Enamel is a hard and white substance that covers the teeth. It protects the more fragile underlying parts of the teeth including the dentin and the pulp. Dental enamel is the hardest substance in the human body and is mostly composed of hydroxyapatite (crystalline calcium phosphate). It is produced by cells called ameloblasts.
Eroded enamel allows decay-causing micro-organisms to penetrate the tooth. This might lead to the development of cavities, damage to the pulp and nerve, or even the appearance of a dental abscess. Fluoride helps to keep the enamel more resistant to cavities.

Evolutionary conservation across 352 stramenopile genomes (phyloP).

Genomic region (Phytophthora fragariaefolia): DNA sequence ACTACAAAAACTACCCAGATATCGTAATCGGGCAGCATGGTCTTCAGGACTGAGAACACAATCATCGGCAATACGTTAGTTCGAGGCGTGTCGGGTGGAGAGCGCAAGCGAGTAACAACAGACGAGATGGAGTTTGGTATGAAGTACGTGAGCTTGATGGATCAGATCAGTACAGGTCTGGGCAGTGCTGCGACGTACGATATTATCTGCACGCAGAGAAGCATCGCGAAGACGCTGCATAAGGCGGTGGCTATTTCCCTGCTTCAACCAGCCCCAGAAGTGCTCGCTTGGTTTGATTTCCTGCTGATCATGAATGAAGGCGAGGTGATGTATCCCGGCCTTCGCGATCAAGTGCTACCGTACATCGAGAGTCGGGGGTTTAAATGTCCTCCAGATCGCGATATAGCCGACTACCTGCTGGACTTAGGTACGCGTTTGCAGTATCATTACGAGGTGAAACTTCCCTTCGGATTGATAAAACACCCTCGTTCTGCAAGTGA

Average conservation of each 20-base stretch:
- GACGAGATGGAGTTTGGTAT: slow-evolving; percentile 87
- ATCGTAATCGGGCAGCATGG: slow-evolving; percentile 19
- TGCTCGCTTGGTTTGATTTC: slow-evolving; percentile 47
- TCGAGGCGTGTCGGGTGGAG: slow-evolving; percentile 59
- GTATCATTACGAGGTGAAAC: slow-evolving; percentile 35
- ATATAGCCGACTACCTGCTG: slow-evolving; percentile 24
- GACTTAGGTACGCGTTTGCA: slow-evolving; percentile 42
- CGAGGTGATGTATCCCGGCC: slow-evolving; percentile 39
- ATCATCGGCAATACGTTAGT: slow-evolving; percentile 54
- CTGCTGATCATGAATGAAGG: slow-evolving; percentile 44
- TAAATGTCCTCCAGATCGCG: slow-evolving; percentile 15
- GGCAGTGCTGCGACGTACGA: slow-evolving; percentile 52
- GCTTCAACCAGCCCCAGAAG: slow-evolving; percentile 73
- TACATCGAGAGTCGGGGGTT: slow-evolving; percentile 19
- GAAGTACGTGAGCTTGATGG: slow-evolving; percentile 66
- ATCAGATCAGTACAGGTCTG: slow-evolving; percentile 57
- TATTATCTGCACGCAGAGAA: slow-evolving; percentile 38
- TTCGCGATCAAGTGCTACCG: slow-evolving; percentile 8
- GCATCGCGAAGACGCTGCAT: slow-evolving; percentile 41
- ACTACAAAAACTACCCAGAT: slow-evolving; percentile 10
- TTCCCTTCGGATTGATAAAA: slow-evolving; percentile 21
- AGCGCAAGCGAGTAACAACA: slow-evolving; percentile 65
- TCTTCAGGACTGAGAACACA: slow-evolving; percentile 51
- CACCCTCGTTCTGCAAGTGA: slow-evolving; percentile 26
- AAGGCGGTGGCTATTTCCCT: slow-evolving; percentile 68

- Naudin C., Grumbach N., Larousse Médical, 3ième édition, Paris, 2003.
- Marcovitch H., Black’s Medical Dictionary, 41st edition, London, 2005.
- Leikin J. B., Lipsky M. S., Complete Medical Encyclopedia, First edition, New York, 2003.
- Wikipedia, the free encyclopedia (www.wikipedia.org).
The information above should be used as a reference only. Any medical decision should not be taken before consulting a health care professional.
The masculine gender may have been more used in the article, but without prejudice, to make reading easier.